The moment Obama never gave Romney, and the moment he feared most in the first debate, as such a moment would have destroyed him, is one that looks exactly like this....

MR. ROMNEY: Yeah, I – I certainly do. I certainly do. I – I think it’s interesting the president just said something which is that on the day after the attack, he went in the Rose Garden and said that this was an act of terror. You said in the Rose Garden the day after the attack it was an act of terror. It was not a spontaneous demonstration.

PRESIDENT OBAMA: Please proceed.

ROMNEY: Is that what you’re saying?

OBAMA: Please proceed, Governor.

ROMNEY: I – I – I want to make sure we get that for the record, because it took the president 14 days before he called the attack in Benghazi an act of terror.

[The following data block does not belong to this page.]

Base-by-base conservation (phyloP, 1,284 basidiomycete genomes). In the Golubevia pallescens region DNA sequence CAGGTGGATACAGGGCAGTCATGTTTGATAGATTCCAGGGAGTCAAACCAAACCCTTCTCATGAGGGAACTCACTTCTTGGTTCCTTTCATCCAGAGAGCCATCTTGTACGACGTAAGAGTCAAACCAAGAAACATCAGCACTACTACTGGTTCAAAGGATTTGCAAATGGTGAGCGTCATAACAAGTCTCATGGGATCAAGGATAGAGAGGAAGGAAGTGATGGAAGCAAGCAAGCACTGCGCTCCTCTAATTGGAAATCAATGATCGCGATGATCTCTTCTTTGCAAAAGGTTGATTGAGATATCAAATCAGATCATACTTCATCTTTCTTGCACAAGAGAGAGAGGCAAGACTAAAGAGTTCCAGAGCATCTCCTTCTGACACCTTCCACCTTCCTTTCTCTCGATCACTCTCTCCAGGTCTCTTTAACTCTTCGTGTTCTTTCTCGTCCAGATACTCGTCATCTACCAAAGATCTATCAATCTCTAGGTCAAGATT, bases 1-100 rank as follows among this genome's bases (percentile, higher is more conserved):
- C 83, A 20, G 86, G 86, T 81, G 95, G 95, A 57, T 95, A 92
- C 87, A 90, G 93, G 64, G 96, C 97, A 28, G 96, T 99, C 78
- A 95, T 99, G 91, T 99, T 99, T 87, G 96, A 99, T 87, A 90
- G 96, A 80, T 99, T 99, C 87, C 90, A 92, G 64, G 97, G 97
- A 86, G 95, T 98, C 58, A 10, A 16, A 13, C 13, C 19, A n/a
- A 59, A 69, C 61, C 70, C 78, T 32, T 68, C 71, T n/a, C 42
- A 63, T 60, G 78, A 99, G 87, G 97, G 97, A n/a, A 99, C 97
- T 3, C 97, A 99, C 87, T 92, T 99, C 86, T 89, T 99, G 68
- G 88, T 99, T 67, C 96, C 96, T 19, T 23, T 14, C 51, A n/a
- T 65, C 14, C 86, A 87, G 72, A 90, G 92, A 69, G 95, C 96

OBAMA: Get the transcript.

MS. CROWLEY: It — he did in fact, sir. So let me – let me call it an act of terrorism – (inaudible) –

PRESIDENT OBAMA: Can you say that a little louder, Candy?
(Laughter, applause from town hall audience.)

Romney never came back from that hard and terrible and unforgettable fall. But it did not destroy him.
A CNN poll of registered voters who watched the debate — not just undecided voters, as in the CBS News survey — also gave the debate to Mr. Obama by a seven-point margin, 46 percent to 39 percent. Mr. Romney had won by a much larger margin, 67 percent to 25 percent, in CNN’s poll after the first debate.
This looks just about right. Why? Because you can always expect about 40 percent of voters to never say anything good about Obama. Never. That group is taking its hatred to the grave. If Romney wins, however, we can expect a good number of Obama's supporters to at least admit it ("67 percent to 25 percent"). The fact is, Romney should have been destroyed last night by his major mistakes, but the most damage his mistakes can do is expose the solid, white base on which his candidacy stands.